Experience the very best of summer in Atlantic Canada
Millicent McKay offers an insider’s guide to P.E.I.
Is tourism a trap for Atlantic Canadians?
Foraging for wild food in Atlantic Canada
Four food trucks to try in Newfoundland this summer
Underwater tourism is the ultimate immersive experience
Is Atlantic Canadian tourism doing luxury right?
It’s not easy to write this without saying, “When I was young…”
Years ago, winter was winter. It got cold and, for the most part, stayed cold until spring arrived.
Since the 1990s, the weather patterns have shifted: winter comes later and so does spring. During our recent winters, we’ve been spending as much time in our raincoats as in our parkas. Temperatures don’t settle for very long and we’re left with wild temperature fluctuations with each passing system. Sometimes the change is fairly gradual, as was the case Jan. 25, but it can also be quite abrupt, especially going from mild back to cold. When the arctic pipeline opens up, temperatures can drop in a flash – in fact, that is known as a “flash-freeze.”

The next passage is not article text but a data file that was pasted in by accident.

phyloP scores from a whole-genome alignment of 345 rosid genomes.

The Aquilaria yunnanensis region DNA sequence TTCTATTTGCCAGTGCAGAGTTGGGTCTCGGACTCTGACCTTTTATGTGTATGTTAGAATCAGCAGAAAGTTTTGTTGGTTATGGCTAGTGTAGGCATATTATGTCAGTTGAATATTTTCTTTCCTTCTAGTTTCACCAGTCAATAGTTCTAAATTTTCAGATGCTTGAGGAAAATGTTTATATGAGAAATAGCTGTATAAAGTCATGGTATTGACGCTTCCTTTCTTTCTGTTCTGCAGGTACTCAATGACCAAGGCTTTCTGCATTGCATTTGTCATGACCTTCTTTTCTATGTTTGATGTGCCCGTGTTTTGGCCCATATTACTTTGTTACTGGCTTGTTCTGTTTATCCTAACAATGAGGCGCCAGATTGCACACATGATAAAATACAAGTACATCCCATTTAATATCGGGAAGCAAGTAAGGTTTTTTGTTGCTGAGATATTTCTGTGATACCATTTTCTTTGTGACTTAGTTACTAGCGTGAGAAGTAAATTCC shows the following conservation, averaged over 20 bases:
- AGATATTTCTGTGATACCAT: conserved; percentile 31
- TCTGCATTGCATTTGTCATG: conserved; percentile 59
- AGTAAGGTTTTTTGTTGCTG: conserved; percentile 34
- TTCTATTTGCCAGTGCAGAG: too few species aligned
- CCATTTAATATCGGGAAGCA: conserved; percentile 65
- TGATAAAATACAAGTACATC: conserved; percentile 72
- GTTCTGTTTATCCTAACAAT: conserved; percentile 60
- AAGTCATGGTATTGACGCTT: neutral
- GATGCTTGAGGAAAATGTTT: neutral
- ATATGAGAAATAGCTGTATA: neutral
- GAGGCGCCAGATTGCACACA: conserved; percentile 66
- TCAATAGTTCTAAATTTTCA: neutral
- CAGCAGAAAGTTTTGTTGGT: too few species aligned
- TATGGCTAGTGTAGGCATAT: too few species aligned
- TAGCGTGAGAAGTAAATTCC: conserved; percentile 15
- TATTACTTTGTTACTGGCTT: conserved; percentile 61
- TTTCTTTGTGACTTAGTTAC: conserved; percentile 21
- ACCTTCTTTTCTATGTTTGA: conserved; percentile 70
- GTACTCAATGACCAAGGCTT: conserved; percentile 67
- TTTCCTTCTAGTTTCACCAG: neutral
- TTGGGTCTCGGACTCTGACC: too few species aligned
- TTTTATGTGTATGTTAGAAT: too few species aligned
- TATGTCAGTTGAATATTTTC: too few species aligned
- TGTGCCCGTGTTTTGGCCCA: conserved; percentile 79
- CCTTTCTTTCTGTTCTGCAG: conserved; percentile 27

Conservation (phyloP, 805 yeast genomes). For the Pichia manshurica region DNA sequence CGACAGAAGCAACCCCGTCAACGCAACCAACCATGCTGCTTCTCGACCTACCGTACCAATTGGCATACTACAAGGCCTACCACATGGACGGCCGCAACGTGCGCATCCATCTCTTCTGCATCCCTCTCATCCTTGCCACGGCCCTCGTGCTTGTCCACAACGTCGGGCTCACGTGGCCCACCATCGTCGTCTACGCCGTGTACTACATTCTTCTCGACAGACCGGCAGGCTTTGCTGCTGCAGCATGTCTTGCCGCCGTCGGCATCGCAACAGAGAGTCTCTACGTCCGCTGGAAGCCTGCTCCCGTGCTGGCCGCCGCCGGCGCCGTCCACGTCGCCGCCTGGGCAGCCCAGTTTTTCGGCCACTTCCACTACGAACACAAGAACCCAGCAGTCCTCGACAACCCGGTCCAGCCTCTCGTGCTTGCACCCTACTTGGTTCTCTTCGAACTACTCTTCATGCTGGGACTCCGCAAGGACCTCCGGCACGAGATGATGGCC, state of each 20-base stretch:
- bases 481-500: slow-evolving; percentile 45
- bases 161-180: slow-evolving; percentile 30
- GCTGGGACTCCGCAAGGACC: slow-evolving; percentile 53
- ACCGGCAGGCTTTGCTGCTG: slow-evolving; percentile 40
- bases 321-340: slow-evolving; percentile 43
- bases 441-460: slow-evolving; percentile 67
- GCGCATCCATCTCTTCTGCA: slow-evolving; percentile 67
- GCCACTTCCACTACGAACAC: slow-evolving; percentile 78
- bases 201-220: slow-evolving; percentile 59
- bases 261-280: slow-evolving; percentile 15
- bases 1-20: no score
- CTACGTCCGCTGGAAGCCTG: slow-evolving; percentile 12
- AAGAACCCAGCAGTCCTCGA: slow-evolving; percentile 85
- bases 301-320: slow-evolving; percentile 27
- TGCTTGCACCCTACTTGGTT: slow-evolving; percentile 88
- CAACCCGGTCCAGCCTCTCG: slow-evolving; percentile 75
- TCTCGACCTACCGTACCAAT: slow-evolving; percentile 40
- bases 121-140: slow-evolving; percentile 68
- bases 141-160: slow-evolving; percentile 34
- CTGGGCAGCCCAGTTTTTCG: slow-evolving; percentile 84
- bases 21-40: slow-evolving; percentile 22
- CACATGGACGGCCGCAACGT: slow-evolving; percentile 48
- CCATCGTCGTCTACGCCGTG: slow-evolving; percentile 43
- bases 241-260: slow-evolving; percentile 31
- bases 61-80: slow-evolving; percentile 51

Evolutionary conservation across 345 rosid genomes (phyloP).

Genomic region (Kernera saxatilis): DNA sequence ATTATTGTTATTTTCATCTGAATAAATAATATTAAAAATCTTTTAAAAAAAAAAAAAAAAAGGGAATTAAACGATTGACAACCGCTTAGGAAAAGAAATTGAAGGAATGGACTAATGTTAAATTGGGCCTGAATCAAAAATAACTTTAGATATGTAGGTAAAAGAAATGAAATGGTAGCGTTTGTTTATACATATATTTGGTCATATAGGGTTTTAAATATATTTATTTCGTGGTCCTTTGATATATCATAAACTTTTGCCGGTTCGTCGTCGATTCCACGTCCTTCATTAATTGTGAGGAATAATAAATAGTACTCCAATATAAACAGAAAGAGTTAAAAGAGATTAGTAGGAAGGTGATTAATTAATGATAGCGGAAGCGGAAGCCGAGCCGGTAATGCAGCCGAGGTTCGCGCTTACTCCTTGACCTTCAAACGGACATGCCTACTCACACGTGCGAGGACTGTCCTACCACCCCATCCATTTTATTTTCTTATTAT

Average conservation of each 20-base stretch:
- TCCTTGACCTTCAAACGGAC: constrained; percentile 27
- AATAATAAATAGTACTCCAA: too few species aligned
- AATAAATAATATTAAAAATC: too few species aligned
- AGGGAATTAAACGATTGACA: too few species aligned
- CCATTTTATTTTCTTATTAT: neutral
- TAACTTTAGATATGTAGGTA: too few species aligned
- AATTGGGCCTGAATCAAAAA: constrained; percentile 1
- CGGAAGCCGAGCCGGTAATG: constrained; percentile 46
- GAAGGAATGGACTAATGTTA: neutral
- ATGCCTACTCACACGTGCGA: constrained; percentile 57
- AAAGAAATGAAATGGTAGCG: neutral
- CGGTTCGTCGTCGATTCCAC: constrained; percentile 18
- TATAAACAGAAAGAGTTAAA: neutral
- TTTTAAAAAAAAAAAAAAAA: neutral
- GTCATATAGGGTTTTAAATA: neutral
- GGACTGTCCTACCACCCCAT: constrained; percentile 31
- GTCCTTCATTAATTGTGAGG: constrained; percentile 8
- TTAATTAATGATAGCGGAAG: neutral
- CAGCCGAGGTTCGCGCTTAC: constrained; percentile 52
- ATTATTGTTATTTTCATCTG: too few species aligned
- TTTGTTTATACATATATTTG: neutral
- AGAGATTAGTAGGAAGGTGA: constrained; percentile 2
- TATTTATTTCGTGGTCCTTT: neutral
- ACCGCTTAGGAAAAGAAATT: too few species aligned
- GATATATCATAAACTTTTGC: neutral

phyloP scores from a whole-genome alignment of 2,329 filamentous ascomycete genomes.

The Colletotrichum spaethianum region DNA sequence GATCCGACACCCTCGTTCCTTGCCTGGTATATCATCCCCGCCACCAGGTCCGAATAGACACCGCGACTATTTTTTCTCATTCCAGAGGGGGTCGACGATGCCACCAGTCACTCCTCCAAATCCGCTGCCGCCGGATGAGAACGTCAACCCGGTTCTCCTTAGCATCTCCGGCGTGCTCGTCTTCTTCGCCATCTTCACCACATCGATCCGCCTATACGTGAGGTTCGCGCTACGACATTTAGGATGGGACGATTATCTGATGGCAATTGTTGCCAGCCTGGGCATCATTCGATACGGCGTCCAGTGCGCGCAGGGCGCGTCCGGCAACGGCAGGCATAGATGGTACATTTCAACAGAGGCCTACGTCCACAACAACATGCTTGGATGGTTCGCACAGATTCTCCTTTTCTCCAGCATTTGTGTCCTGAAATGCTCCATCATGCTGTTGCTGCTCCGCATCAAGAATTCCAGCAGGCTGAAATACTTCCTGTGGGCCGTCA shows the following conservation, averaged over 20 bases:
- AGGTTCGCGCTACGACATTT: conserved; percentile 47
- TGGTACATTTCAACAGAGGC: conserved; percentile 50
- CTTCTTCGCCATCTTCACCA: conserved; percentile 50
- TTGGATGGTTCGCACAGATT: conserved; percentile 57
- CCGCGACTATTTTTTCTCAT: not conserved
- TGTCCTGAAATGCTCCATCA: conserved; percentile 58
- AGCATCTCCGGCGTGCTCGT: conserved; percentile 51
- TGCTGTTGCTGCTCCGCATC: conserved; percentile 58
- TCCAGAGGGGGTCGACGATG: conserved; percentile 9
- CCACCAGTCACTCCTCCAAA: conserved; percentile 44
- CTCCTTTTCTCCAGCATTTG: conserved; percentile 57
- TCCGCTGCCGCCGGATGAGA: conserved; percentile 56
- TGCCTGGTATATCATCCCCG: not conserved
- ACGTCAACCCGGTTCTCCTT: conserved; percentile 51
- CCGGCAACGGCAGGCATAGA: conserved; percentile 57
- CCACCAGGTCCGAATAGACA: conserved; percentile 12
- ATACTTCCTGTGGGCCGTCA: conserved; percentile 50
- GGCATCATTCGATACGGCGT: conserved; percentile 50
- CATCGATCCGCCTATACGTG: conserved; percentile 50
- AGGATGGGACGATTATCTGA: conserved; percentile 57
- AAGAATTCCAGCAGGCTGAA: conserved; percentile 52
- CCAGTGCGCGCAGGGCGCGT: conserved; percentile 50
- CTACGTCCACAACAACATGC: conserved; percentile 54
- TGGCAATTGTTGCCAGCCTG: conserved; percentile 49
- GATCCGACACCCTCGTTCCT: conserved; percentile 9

In Canada, flash-freeze warnings are issued when a rapid drop in air temperature is expected. Officially there’s no “rate-of-fall” criteria attached to the definition, but the drop must be significant over a fairly short period of time. Also, the temperature must fall from above freezing to well below 0 C, freezing water already on the ground.
A powerful, arctic cold front that has been working its way eastward is set to blast across our region. We’re going to go from wet to frozen quite quickly. Keep an eye on the temperature and adjust your travel plans accordingly.
- Read more Weather University columns.
- Have a weather question, photo or drawing to share with Cindy Day? Email email@example.com
Cindy Day is the chief meteorologist for SaltWire Network.